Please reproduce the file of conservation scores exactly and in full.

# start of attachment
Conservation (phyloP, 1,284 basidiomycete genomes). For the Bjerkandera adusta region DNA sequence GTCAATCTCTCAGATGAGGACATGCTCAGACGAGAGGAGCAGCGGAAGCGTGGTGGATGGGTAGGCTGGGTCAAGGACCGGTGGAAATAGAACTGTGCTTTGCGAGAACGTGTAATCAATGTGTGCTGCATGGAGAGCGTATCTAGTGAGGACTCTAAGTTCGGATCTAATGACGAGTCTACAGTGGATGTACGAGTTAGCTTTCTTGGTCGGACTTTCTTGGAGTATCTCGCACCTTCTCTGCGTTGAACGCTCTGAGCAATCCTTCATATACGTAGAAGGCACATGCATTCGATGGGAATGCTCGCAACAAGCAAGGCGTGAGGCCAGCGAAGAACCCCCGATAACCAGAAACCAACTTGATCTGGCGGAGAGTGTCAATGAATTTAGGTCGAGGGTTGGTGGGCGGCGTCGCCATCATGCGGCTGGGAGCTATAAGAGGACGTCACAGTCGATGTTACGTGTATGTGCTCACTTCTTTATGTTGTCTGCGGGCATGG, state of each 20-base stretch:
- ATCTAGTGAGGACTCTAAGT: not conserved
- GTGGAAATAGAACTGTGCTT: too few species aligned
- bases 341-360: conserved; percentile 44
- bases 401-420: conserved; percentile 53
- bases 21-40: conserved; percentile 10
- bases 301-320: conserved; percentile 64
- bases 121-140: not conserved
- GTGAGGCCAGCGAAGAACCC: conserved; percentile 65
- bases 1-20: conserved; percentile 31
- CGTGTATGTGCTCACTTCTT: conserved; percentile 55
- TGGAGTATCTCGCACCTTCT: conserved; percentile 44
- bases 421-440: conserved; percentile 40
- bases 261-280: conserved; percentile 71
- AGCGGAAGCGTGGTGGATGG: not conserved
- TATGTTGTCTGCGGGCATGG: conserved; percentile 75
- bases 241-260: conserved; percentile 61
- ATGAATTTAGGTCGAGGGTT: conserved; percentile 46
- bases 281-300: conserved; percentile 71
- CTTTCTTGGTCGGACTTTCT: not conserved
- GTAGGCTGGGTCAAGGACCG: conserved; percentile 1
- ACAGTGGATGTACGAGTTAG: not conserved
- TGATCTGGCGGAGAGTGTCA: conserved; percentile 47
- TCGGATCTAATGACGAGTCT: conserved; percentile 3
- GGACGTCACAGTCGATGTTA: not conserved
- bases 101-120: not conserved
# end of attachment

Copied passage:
Conservation (phyloP, 1,284 basidiomycete genomes). For the Bjerkandera adusta region DNA sequence GTCAATCTCTCAGATGAGGACATGCTCAGACGAGAGGAGCAGCGGAAGCGTGGTGGATGGGTAGGCTGGGTCAAGGACCGGTGGAAATAGAACTGTGCTTTGCGAGAACGTGTAATCAATGTGTGCTGCATGGAGAGCGTATCTAGTGAGGACTCTAAGTTCGGATCTAATGACGAGTCTACAGTGGATGTACGAGTTAGCTTTCTTGGTCGGACTTTCTTGGAGTATCTCGCACCTTCTCTGCGTTGAACGCTCTGAGCAATCCTTCATATACGTAGAAGGCACATGCATTCGATGGGAATGCTCGCAACAAGCAAGGCGTGAGGCCAGCGAAGAACCCCCGATAACCAGAAACCAACTTGATCTGGCGGAGAGTGTCAATGAATTTAGGTCGAGGGTTGGTGGGCGGCGTCGCCATCATGCGGCTGGGAGCTATAAGAGGACGTCACAGTCGATGTTACGTGTATGTGCTCACTTCTTTATGTTGTCTGCGGGCATGG, state of each 20-base stretch:
- ATCTAGTGAGGACTCTAAGT: not conserved
- GTGGAAATAGAACTGTGCTT: too few species aligned
- bases 341-360: conserved; percentile 44
- bases 401-420: conserved; percentile 53
- bases 21-40: conserved; percentile 10
- bases 301-320: conserved; percentile 64
- bases 121-140: not conserved
- GTGAGGCCAGCGAAGAACCC: conserved; percentile 65
- bases 1-20: conserved; percentile 31
- CGTGTATGTGCTCACTTCTT: conserved; percentile 55
- TGGAGTATCTCGCACCTTCT: conserved; percentile 44
- bases 421-440: conserved; percentile 40
- bases 261-280: conserved; percentile 71
- AGCGGAAGCGTGGTGGATGG: not conserved
- TATGTTGTCTGCGGGCATGG: conserved; percentile 75
- bases 241-260: conserved; percentile 61
- ATGAATTTAGGTCGAGGGTT: conserved; percentile 46
- bases 281-300: conserved; percentile 71
- CTTTCTTGGTCGGACTTTCT: not conserved
- GTAGGCTGGGTCAAGGACCG: conserved; percentile 1
- ACAGTGGATGTACGAGTTAG: not conserved
- TGATCTGGCGGAGAGTGTCA: conserved; percentile 47
- TCGGATCTAATGACGAGTCT: conserved; percentile 3
- GGACGTCACAGTCGATGTTA: not conserved
- bases 101-120: not conserved